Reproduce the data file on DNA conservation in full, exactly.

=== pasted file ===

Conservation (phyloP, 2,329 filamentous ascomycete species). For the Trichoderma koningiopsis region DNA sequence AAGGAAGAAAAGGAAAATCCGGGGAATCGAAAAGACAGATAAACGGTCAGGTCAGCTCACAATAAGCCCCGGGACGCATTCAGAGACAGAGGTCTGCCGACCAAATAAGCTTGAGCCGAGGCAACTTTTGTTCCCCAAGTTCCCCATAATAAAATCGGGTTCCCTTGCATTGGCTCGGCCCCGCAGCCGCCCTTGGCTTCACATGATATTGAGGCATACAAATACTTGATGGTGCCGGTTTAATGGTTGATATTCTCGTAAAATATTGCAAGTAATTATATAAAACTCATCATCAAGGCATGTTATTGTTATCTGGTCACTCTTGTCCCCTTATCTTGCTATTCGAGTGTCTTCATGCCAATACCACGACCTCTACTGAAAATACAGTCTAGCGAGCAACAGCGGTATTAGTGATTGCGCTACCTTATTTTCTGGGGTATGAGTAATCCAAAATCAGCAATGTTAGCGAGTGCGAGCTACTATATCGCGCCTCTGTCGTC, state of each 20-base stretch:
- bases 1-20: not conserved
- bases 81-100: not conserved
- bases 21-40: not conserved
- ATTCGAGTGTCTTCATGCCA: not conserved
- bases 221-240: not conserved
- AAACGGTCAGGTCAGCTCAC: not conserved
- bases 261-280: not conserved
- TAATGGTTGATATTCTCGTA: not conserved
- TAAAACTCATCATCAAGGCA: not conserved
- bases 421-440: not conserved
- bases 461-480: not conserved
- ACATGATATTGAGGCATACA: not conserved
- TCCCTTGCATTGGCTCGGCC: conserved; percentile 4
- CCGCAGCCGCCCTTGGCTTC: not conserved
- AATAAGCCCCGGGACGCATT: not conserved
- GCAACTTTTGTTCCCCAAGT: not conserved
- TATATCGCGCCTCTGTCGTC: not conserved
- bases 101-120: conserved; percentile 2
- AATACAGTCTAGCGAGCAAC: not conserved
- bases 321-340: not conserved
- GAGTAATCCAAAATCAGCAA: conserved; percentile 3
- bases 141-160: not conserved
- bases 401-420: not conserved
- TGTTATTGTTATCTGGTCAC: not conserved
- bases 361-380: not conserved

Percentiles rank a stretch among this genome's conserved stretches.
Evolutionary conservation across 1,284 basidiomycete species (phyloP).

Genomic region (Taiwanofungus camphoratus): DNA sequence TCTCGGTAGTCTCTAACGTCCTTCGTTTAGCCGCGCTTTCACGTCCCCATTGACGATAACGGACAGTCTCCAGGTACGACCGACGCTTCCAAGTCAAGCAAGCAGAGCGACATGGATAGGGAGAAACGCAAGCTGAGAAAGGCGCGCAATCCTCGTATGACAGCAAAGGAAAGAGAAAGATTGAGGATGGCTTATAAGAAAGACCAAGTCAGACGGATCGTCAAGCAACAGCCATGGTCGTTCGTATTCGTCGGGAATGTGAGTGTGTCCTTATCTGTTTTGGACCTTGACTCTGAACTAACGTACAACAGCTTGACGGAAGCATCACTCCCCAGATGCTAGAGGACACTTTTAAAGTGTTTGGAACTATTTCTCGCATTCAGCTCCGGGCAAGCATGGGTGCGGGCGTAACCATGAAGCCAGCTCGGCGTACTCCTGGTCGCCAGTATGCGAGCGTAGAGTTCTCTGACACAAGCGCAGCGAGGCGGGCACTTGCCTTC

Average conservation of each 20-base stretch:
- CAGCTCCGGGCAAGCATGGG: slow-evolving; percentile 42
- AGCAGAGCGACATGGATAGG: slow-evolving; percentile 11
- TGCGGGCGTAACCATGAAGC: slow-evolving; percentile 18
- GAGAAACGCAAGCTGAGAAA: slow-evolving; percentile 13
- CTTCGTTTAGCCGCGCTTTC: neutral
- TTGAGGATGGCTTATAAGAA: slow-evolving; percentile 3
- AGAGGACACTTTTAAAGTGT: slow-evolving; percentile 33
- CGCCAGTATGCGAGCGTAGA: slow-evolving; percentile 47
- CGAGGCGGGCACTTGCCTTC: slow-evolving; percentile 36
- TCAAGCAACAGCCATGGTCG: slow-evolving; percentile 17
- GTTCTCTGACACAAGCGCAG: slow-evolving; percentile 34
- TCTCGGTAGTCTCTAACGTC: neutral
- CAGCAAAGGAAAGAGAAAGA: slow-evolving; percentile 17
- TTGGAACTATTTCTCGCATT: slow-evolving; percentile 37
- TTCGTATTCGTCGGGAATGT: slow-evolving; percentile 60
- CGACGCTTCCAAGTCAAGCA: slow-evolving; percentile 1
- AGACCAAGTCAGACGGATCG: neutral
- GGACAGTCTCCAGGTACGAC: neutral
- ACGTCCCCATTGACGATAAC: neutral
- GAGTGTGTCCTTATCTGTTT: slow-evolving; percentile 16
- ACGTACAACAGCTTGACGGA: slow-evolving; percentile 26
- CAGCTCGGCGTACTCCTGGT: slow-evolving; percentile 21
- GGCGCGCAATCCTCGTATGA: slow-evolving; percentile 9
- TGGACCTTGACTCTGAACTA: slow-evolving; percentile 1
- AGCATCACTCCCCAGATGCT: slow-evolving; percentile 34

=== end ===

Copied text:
Conservation (phyloP, 2,329 filamentous ascomycete species). For the Trichoderma koningiopsis region DNA sequence AAGGAAGAAAAGGAAAATCCGGGGAATCGAAAAGACAGATAAACGGTCAGGTCAGCTCACAATAAGCCCCGGGACGCATTCAGAGACAGAGGTCTGCCGACCAAATAAGCTTGAGCCGAGGCAACTTTTGTTCCCCAAGTTCCCCATAATAAAATCGGGTTCCCTTGCATTGGCTCGGCCCCGCAGCCGCCCTTGGCTTCACATGATATTGAGGCATACAAATACTTGATGGTGCCGGTTTAATGGTTGATATTCTCGTAAAATATTGCAAGTAATTATATAAAACTCATCATCAAGGCATGTTATTGTTATCTGGTCACTCTTGTCCCCTTATCTTGCTATTCGAGTGTCTTCATGCCAATACCACGACCTCTACTGAAAATACAGTCTAGCGAGCAACAGCGGTATTAGTGATTGCGCTACCTTATTTTCTGGGGTATGAGTAATCCAAAATCAGCAATGTTAGCGAGTGCGAGCTACTATATCGCGCCTCTGTCGTC, state of each 20-base stretch:
- bases 1-20: not conserved
- bases 81-100: not conserved
- bases 21-40: not conserved
- ATTCGAGTGTCTTCATGCCA: not conserved
- bases 221-240: not conserved
- AAACGGTCAGGTCAGCTCAC: not conserved
- bases 261-280: not conserved
- TAATGGTTGATATTCTCGTA: not conserved
- TAAAACTCATCATCAAGGCA: not conserved
- bases 421-440: not conserved
- bases 461-480: not conserved
- ACATGATATTGAGGCATACA: not conserved
- TCCCTTGCATTGGCTCGGCC: conserved; percentile 4
- CCGCAGCCGCCCTTGGCTTC: not conserved
- AATAAGCCCCGGGACGCATT: not conserved
- GCAACTTTTGTTCCCCAAGT: not conserved
- TATATCGCGCCTCTGTCGTC: not conserved
- bases 101-120: conserved; percentile 2
- AATACAGTCTAGCGAGCAAC: not conserved
- bases 321-340: not conserved
- GAGTAATCCAAAATCAGCAA: conserved; percentile 3
- bases 141-160: not conserved
- bases 401-420: not conserved
- TGTTATTGTTATCTGGTCAC: not conserved
- bases 361-380: not conserved

Percentiles rank a stretch among this genome's conserved stretches.
Evolutionary conservation across 1,284 basidiomycete species (phyloP).

Genomic region (Taiwanofungus camphoratus): DNA sequence TCTCGGTAGTCTCTAACGTCCTTCGTTTAGCCGCGCTTTCACGTCCCCATTGACGATAACGGACAGTCTCCAGGTACGACCGACGCTTCCAAGTCAAGCAAGCAGAGCGACATGGATAGGGAGAAACGCAAGCTGAGAAAGGCGCGCAATCCTCGTATGACAGCAAAGGAAAGAGAAAGATTGAGGATGGCTTATAAGAAAGACCAAGTCAGACGGATCGTCAAGCAACAGCCATGGTCGTTCGTATTCGTCGGGAATGTGAGTGTGTCCTTATCTGTTTTGGACCTTGACTCTGAACTAACGTACAACAGCTTGACGGAAGCATCACTCCCCAGATGCTAGAGGACACTTTTAAAGTGTTTGGAACTATTTCTCGCATTCAGCTCCGGGCAAGCATGGGTGCGGGCGTAACCATGAAGCCAGCTCGGCGTACTCCTGGTCGCCAGTATGCGAGCGTAGAGTTCTCTGACACAAGCGCAGCGAGGCGGGCACTTGCCTTC

Average conservation of each 20-base stretch:
- CAGCTCCGGGCAAGCATGGG: slow-evolving; percentile 42
- AGCAGAGCGACATGGATAGG: slow-evolving; percentile 11
- TGCGGGCGTAACCATGAAGC: slow-evolving; percentile 18
- GAGAAACGCAAGCTGAGAAA: slow-evolving; percentile 13
- CTTCGTTTAGCCGCGCTTTC: neutral
- TTGAGGATGGCTTATAAGAA: slow-evolving; percentile 3
- AGAGGACACTTTTAAAGTGT: slow-evolving; percentile 33
- CGCCAGTATGCGAGCGTAGA: slow-evolving; percentile 47
- CGAGGCGGGCACTTGCCTTC: slow-evolving; percentile 36
- TCAAGCAACAGCCATGGTCG: slow-evolving; percentile 17
- GTTCTCTGACACAAGCGCAG: slow-evolving; percentile 34
- TCTCGGTAGTCTCTAACGTC: neutral
- CAGCAAAGGAAAGAGAAAGA: slow-evolving; percentile 17
- TTGGAACTATTTCTCGCATT: slow-evolving; percentile 37
- TTCGTATTCGTCGGGAATGT: slow-evolving; percentile 60
- CGACGCTTCCAAGTCAAGCA: slow-evolving; percentile 1
- AGACCAAGTCAGACGGATCG: neutral
- GGACAGTCTCCAGGTACGAC: neutral
- ACGTCCCCATTGACGATAAC: neutral
- GAGTGTGTCCTTATCTGTTT: slow-evolving; percentile 16
- ACGTACAACAGCTTGACGGA: slow-evolving; percentile 26
- CAGCTCGGCGTACTCCTGGT: slow-evolving; percentile 21
- GGCGCGCAATCCTCGTATGA: slow-evolving; percentile 9
- TGGACCTTGACTCTGAACTA: slow-evolving; percentile 1
- AGCATCACTCCCCAGATGCT: slow-evolving; percentile 34